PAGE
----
So it's going to be somewhat tricky to count the fact that the gospels portray the appearances as physical as evidence for the reliability of the gospel accounts without violating that rule. No doubt some of the scholars (or even many of them) whose opinions get counted in the nose-counting for the "appearances" claim *are* using the Gospel accounts as part of their reason for believing that "the disciples had experiences that convinced them," etc. etc.

I suppose one could avoid any problem of that sort simply by avoiding *any* reference to the Gospel accounts in this evidence you envisage bringing, and also by any allusion to scholarly consensus on "the appearances." I would also advise not referring to the empty tomb int hat case. (I've argued elsewhere that Paul doesn't really provide independent attestation in the relevant sense to the empty tomb.) Then one would just throw "into the mix" as it were some statement, based on Paul, that the disciples were teaching the physical resurrection.

But I'll be honest: I think that we have much better arguments for the reliability of the Gospels. I don't mind putting into the mix something to the effect that, hey, we can tell independently that the disciples were teaching the physical resurrection, and lo, behold, we find in the Gospels what they were teaching that would explain why they thought it was physical. But we're going to have to be prepared at that point to do all the "pushback" against scholarship in order to argue that those details weren't embellishments.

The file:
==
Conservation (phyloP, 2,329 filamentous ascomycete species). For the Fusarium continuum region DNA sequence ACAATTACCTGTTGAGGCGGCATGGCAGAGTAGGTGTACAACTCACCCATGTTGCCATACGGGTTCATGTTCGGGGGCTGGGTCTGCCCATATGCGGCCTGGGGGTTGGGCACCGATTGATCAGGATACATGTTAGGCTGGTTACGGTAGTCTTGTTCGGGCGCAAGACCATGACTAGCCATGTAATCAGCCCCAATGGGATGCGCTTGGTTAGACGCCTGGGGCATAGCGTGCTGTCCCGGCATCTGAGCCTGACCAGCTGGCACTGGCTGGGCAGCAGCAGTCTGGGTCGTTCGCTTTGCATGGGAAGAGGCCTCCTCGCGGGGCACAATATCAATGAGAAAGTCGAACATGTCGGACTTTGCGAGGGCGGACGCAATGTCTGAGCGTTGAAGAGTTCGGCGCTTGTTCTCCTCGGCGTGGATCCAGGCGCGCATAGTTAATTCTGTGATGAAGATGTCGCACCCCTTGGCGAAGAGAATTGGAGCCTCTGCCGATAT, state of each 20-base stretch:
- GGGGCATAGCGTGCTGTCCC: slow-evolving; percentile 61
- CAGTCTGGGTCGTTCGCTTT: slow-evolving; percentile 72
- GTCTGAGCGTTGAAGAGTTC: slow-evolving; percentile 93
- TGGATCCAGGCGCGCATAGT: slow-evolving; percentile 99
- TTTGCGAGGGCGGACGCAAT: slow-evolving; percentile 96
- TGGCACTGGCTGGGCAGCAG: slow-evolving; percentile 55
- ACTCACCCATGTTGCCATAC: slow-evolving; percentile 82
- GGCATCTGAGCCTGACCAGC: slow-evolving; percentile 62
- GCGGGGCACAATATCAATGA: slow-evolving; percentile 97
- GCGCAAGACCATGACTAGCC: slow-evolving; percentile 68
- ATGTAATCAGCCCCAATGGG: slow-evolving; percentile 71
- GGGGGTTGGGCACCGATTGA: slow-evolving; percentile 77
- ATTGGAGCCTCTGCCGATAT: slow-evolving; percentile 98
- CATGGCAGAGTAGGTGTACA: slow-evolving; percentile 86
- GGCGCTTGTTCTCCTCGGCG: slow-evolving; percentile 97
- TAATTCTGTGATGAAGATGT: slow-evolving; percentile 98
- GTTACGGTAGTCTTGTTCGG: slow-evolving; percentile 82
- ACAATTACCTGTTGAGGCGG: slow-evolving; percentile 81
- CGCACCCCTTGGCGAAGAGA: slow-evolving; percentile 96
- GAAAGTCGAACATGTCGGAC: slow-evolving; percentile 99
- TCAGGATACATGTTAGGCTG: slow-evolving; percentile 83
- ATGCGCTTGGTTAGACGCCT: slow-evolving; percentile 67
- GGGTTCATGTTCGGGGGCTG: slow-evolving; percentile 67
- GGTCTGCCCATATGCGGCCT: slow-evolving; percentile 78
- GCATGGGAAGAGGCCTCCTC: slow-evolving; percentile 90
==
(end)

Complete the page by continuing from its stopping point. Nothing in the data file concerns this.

For that matter, we can argue that Acts is at least independent of Matthew, Mark, and John, and it provides additional information not found in Luke (though by the same author). And Acts provides another resurrection appearance, the early sermons, and so forth. But I'm prepared to argue that Luke had good information there about what (e.g.) Peter was saying on the day of Pentecost, which of course *also* is not granted by critical scholars.